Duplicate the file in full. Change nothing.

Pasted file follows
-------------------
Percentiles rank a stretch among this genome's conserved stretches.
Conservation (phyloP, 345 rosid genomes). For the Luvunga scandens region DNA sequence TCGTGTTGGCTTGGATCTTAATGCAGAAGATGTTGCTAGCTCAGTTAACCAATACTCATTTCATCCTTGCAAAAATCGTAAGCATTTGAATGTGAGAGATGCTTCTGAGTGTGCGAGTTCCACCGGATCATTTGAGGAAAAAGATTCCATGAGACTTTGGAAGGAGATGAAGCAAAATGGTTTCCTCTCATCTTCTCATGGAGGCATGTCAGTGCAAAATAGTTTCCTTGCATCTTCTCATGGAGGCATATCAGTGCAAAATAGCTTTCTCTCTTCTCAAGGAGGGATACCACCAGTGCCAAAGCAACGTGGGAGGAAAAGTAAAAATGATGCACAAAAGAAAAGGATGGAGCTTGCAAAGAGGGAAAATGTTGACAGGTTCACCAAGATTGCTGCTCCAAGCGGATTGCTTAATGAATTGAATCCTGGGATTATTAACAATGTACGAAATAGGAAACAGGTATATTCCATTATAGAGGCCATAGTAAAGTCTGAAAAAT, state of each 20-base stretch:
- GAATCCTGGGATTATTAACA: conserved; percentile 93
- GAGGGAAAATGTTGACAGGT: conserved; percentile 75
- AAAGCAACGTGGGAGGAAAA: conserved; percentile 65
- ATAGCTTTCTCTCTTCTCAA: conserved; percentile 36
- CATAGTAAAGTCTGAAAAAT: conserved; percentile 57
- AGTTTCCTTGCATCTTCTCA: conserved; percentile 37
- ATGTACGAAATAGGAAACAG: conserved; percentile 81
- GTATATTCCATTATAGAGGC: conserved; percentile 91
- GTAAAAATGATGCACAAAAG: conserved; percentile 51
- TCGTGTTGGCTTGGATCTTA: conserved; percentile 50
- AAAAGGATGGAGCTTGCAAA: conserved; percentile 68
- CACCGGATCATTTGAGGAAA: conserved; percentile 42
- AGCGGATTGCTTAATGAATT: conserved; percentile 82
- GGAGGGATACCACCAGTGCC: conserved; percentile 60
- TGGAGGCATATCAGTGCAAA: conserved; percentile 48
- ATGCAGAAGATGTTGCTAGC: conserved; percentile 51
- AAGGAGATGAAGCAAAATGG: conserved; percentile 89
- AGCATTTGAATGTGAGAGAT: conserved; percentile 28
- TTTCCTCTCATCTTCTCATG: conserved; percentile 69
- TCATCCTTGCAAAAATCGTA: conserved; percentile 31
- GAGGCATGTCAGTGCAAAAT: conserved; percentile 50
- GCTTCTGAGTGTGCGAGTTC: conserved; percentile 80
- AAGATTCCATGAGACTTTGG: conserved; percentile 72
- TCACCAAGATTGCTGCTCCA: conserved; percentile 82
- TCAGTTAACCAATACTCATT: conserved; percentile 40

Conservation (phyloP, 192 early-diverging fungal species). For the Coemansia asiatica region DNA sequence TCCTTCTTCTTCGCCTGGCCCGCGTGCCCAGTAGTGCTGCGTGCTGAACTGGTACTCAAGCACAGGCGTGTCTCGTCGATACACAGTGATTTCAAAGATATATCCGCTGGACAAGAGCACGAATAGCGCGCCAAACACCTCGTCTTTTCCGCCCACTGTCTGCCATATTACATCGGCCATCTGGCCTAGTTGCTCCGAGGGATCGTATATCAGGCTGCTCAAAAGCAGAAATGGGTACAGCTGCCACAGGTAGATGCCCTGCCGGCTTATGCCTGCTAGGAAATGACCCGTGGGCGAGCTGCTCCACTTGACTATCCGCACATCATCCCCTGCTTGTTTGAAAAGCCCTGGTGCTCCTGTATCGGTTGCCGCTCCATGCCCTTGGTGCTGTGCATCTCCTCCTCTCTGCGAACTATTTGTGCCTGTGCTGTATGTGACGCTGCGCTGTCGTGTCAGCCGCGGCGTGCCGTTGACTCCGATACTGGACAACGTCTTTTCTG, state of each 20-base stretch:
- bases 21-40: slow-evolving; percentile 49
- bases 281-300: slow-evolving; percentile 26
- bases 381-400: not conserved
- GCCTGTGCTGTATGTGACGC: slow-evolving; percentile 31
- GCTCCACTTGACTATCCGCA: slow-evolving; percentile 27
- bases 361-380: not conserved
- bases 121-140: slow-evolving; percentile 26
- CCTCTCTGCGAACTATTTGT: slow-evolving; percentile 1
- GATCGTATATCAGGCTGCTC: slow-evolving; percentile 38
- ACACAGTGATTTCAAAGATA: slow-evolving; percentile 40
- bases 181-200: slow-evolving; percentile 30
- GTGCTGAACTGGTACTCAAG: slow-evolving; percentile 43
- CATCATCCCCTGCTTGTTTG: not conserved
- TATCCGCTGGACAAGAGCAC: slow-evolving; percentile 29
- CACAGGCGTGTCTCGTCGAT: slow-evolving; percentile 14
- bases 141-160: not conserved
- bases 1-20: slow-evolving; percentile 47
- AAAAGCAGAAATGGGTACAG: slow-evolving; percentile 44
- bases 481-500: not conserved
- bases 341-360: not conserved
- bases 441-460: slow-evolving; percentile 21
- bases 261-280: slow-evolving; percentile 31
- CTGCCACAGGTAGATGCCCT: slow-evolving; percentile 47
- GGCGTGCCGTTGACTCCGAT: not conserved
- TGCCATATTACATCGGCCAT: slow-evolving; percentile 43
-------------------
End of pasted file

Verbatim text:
Percentiles rank a stretch among this genome's conserved stretches.
Conservation (phyloP, 345 rosid genomes). For the Luvunga scandens region DNA sequence TCGTGTTGGCTTGGATCTTAATGCAGAAGATGTTGCTAGCTCAGTTAACCAATACTCATTTCATCCTTGCAAAAATCGTAAGCATTTGAATGTGAGAGATGCTTCTGAGTGTGCGAGTTCCACCGGATCATTTGAGGAAAAAGATTCCATGAGACTTTGGAAGGAGATGAAGCAAAATGGTTTCCTCTCATCTTCTCATGGAGGCATGTCAGTGCAAAATAGTTTCCTTGCATCTTCTCATGGAGGCATATCAGTGCAAAATAGCTTTCTCTCTTCTCAAGGAGGGATACCACCAGTGCCAAAGCAACGTGGGAGGAAAAGTAAAAATGATGCACAAAAGAAAAGGATGGAGCTTGCAAAGAGGGAAAATGTTGACAGGTTCACCAAGATTGCTGCTCCAAGCGGATTGCTTAATGAATTGAATCCTGGGATTATTAACAATGTACGAAATAGGAAACAGGTATATTCCATTATAGAGGCCATAGTAAAGTCTGAAAAAT, state of each 20-base stretch:
- GAATCCTGGGATTATTAACA: conserved; percentile 93
- GAGGGAAAATGTTGACAGGT: conserved; percentile 75
- AAAGCAACGTGGGAGGAAAA: conserved; percentile 65
- ATAGCTTTCTCTCTTCTCAA: conserved; percentile 36
- CATAGTAAAGTCTGAAAAAT: conserved; percentile 57
- AGTTTCCTTGCATCTTCTCA: conserved; percentile 37
- ATGTACGAAATAGGAAACAG: conserved; percentile 81
- GTATATTCCATTATAGAGGC: conserved; percentile 91
- GTAAAAATGATGCACAAAAG: conserved; percentile 51
- TCGTGTTGGCTTGGATCTTA: conserved; percentile 50
- AAAAGGATGGAGCTTGCAAA: conserved; percentile 68
- CACCGGATCATTTGAGGAAA: conserved; percentile 42
- AGCGGATTGCTTAATGAATT: conserved; percentile 82
- GGAGGGATACCACCAGTGCC: conserved; percentile 60
- TGGAGGCATATCAGTGCAAA: conserved; percentile 48
- ATGCAGAAGATGTTGCTAGC: conserved; percentile 51
- AAGGAGATGAAGCAAAATGG: conserved; percentile 89
- AGCATTTGAATGTGAGAGAT: conserved; percentile 28
- TTTCCTCTCATCTTCTCATG: conserved; percentile 69
- TCATCCTTGCAAAAATCGTA: conserved; percentile 31
- GAGGCATGTCAGTGCAAAAT: conserved; percentile 50
- GCTTCTGAGTGTGCGAGTTC: conserved; percentile 80
- AAGATTCCATGAGACTTTGG: conserved; percentile 72
- TCACCAAGATTGCTGCTCCA: conserved; percentile 82
- TCAGTTAACCAATACTCATT: conserved; percentile 40

Conservation (phyloP, 192 early-diverging fungal species). For the Coemansia asiatica region DNA sequence TCCTTCTTCTTCGCCTGGCCCGCGTGCCCAGTAGTGCTGCGTGCTGAACTGGTACTCAAGCACAGGCGTGTCTCGTCGATACACAGTGATTTCAAAGATATATCCGCTGGACAAGAGCACGAATAGCGCGCCAAACACCTCGTCTTTTCCGCCCACTGTCTGCCATATTACATCGGCCATCTGGCCTAGTTGCTCCGAGGGATCGTATATCAGGCTGCTCAAAAGCAGAAATGGGTACAGCTGCCACAGGTAGATGCCCTGCCGGCTTATGCCTGCTAGGAAATGACCCGTGGGCGAGCTGCTCCACTTGACTATCCGCACATCATCCCCTGCTTGTTTGAAAAGCCCTGGTGCTCCTGTATCGGTTGCCGCTCCATGCCCTTGGTGCTGTGCATCTCCTCCTCTCTGCGAACTATTTGTGCCTGTGCTGTATGTGACGCTGCGCTGTCGTGTCAGCCGCGGCGTGCCGTTGACTCCGATACTGGACAACGTCTTTTCTG, state of each 20-base stretch:
- bases 21-40: slow-evolving; percentile 49
- bases 281-300: slow-evolving; percentile 26
- bases 381-400: not conserved
- GCCTGTGCTGTATGTGACGC: slow-evolving; percentile 31
- GCTCCACTTGACTATCCGCA: slow-evolving; percentile 27
- bases 361-380: not conserved
- bases 121-140: slow-evolving; percentile 26
- CCTCTCTGCGAACTATTTGT: slow-evolving; percentile 1
- GATCGTATATCAGGCTGCTC: slow-evolving; percentile 38
- ACACAGTGATTTCAAAGATA: slow-evolving; percentile 40
- bases 181-200: slow-evolving; percentile 30
- GTGCTGAACTGGTACTCAAG: slow-evolving; percentile 43
- CATCATCCCCTGCTTGTTTG: not conserved
- TATCCGCTGGACAAGAGCAC: slow-evolving; percentile 29
- CACAGGCGTGTCTCGTCGAT: slow-evolving; percentile 14
- bases 141-160: not conserved
- bases 1-20: slow-evolving; percentile 47
- AAAAGCAGAAATGGGTACAG: slow-evolving; percentile 44
- bases 481-500: not conserved
- bases 341-360: not conserved
- bases 441-460: slow-evolving; percentile 21
- bases 261-280: slow-evolving; percentile 31
- CTGCCACAGGTAGATGCCCT: slow-evolving; percentile 47
- GGCGTGCCGTTGACTCCGAT: not conserved
- TGCCATATTACATCGGCCAT: slow-evolving; percentile 43